Inventions to Satisfy Your Halloween Sweet Tooth
October 27, 2016
October 27, 2016
’Tis the season for haunted houses, spooky masks, ghost stories, goblins and ghouls. But this year, we’re focusing on the sweeter side of the season’s festivities – the Halloween candy on the minds of trick-or-treaters everywhere. And, like most great ideas, early inventions for candy making have evolved over time, constantly inspiring new and complex tasty treats.
The Rich Road Forward
We recently marveled over the vast number of industries that 3D printing promises to revolutionize, and as it turns out, the candy industry is among them. 3D printing technology has given chocolatiers and confectioners alike the ability to transform chocolate and candy into works of edible art. In 2014, Xerox patented a method for 3D printing chocolate that controls the chocolate temperature as each layer is gradually added. In collaboration with Hershey’s, 3D Systems has also developed a 3D printer that creates any shape of white, milk or dark chocolate. Watch it in action here.
Not only can candy lovers customize the size and shape of their chocolate, now they can also expose it to high temperatures without it melting. In the past few years, most of the world’s major candy companies have invented and patented methods for making melt-proof chocolate that can remain solid at temperatures as high as 100 degrees Fahrenheit. Nestlé’s filed a 2013 patent for making chocolate heat-tolerant by adding a dietary fiber from citrus, wheat or even peas to stabilize the chocolate at high temperatures.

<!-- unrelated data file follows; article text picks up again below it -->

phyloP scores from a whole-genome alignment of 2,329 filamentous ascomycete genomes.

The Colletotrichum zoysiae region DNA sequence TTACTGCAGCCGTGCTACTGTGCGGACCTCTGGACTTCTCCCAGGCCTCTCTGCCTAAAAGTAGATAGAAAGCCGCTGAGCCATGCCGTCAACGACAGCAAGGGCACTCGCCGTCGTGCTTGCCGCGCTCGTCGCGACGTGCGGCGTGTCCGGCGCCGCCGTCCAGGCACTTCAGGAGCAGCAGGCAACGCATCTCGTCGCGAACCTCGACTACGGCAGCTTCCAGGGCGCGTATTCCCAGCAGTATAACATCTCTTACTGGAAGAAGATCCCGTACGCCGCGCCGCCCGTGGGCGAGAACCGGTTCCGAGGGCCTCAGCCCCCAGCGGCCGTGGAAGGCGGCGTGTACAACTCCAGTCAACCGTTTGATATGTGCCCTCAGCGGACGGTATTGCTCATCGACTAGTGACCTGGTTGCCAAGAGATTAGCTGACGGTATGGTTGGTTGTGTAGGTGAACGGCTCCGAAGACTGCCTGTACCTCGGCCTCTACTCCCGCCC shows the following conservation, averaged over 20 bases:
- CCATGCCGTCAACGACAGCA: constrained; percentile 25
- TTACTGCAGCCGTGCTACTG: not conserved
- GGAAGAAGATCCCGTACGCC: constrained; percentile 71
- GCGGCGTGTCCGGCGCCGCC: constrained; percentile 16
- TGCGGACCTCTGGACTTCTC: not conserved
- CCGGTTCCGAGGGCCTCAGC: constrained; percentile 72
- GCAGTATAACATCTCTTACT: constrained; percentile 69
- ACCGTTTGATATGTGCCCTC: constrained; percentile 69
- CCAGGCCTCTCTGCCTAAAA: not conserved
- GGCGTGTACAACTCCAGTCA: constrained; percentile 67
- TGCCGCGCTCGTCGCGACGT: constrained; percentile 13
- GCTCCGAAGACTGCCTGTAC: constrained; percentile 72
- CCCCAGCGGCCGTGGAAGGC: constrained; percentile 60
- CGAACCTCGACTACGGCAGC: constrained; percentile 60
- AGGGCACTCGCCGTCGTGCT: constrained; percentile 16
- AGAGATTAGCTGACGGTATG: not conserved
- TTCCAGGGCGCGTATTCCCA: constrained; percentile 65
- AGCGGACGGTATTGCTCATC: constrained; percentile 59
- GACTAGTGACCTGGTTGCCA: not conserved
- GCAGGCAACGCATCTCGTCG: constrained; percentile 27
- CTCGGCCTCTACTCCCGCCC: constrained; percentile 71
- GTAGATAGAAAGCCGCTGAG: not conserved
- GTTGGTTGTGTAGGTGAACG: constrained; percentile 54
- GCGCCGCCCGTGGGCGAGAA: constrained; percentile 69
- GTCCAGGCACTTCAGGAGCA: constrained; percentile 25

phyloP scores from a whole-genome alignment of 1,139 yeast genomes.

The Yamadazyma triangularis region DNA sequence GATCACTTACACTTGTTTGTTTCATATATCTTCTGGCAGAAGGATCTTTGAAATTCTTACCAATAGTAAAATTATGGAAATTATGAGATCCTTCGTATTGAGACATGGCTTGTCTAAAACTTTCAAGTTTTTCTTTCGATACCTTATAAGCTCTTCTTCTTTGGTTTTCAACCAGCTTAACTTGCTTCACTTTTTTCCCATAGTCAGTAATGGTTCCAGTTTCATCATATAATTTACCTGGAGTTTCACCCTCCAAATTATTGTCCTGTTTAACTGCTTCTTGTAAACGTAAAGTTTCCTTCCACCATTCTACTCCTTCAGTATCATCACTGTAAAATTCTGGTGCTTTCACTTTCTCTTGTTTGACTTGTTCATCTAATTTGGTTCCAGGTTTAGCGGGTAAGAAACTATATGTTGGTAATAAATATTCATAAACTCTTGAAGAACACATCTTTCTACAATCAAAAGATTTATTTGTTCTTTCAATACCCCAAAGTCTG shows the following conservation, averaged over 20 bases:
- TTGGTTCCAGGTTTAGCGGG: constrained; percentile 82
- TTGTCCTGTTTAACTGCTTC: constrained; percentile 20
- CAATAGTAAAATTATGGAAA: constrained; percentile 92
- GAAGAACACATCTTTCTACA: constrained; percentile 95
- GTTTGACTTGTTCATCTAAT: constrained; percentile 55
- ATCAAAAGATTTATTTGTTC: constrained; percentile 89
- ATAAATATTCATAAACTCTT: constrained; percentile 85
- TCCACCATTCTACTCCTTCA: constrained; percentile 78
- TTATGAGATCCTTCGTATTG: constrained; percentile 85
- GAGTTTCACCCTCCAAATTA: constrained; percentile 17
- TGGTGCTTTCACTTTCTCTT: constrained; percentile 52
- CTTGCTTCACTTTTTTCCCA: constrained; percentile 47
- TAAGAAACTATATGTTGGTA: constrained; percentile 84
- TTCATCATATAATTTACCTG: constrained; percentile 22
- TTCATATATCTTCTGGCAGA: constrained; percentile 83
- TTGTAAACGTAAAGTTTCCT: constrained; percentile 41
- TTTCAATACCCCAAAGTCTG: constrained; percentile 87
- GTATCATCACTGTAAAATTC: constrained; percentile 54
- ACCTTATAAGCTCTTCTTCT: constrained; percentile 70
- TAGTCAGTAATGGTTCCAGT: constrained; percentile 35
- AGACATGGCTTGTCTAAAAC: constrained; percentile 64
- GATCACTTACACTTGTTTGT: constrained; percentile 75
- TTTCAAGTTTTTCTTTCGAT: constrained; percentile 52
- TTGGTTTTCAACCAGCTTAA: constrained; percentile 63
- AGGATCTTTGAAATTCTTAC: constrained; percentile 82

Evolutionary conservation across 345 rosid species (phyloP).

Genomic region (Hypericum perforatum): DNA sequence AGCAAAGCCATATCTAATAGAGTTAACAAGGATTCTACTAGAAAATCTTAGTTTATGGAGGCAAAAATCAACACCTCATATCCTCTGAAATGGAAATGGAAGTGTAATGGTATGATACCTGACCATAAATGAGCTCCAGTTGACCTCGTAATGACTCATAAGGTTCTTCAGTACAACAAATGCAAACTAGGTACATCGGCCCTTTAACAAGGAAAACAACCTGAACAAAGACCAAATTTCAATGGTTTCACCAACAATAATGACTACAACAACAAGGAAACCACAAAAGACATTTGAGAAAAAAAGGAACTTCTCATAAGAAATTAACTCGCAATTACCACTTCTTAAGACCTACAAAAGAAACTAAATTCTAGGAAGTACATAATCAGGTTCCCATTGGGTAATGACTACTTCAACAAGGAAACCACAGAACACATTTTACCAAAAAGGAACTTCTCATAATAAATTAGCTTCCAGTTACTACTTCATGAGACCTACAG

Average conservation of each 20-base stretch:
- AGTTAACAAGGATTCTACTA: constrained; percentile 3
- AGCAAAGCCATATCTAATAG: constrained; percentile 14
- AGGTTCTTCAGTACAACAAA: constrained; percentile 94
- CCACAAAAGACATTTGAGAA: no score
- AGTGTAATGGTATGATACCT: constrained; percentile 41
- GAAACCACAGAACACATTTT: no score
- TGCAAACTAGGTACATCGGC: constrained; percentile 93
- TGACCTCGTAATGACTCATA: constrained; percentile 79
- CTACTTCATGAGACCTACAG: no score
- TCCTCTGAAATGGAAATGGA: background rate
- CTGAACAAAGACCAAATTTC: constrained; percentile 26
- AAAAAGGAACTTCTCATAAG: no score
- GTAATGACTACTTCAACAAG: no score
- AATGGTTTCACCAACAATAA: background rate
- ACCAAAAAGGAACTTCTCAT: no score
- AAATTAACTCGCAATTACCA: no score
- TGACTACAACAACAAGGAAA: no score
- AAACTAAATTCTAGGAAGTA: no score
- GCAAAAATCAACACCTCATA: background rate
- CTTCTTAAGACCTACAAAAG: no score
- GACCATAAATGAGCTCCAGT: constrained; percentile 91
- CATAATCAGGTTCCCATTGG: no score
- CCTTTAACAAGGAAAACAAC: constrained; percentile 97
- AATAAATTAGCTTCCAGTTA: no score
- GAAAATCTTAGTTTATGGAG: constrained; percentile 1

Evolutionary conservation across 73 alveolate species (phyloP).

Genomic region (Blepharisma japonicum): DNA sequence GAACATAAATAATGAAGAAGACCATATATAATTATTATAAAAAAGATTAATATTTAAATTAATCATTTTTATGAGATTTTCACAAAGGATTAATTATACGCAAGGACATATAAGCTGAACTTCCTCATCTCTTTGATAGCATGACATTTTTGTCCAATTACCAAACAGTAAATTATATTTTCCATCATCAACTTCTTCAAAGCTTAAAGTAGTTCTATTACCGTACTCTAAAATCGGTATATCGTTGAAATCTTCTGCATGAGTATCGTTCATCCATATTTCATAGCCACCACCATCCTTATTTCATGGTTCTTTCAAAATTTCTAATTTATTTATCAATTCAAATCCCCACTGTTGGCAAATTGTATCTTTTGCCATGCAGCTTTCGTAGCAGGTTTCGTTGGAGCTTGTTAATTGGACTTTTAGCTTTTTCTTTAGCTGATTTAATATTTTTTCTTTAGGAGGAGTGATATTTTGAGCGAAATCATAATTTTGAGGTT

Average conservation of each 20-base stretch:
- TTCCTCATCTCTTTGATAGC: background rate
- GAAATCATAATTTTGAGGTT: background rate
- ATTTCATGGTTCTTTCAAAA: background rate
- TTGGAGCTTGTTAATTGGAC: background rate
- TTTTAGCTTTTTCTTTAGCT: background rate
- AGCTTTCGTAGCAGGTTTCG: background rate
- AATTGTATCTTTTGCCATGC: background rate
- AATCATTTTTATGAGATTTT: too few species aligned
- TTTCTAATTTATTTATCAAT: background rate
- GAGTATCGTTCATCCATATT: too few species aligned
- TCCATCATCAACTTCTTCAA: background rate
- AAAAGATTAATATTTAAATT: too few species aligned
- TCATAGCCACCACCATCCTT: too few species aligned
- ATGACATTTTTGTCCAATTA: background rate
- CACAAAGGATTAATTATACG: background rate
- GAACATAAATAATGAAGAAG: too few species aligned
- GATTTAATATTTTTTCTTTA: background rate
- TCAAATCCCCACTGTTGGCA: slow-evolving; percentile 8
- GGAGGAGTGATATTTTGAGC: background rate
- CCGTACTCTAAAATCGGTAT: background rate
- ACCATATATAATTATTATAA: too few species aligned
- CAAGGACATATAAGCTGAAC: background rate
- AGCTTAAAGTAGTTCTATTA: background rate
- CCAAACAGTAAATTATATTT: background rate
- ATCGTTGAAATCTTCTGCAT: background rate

A Sugary Start
But before 3D printing could change the candy industry, creative inventors needed to develop a host of other candy manufacturing inventions. One significant Industrial Revolution-era development was the revolving steam pan for boiling sugar, which used a combination of steam power and steam heat to free the candy maker from continuously stirring his or her confections. The pan also regulated the temperature with more precision, making it less likely that the sugar would burn.
During this time, Oliver Chase also invented the candy press. No seasoned Willy Wonka to the candy industry, Chase was a pharmacist who originally invented the machine to speed up the process of making of medical lozenges. With the new machine, manufacturers could produce multiple shapes and sizes of hard candy simultaneously.
These inventions forever changed the candy making process and allowed for production on a much larger scale – making for very happy Halloweens all around.
Our favorite links this month tell stories of outside-the-box thinkers whose unique outlooks on complex problems led to life-changing solutions.Read More
Visit the Intellectual Ventures Lab and you’ll find one of IV’s favorite inventions, the Babbage Machine. Consisting of 8,000 parts, weighing five tons and measuring 11 feet long, this particular invention is hard to miss. But its size isn’t the reason it has a home in the IV Lab foyer.Read More
Robert Goddard embraced failure to advance rocket technology. He’s the subject of our latest “Failing for Success” today on the Insights blog.Read More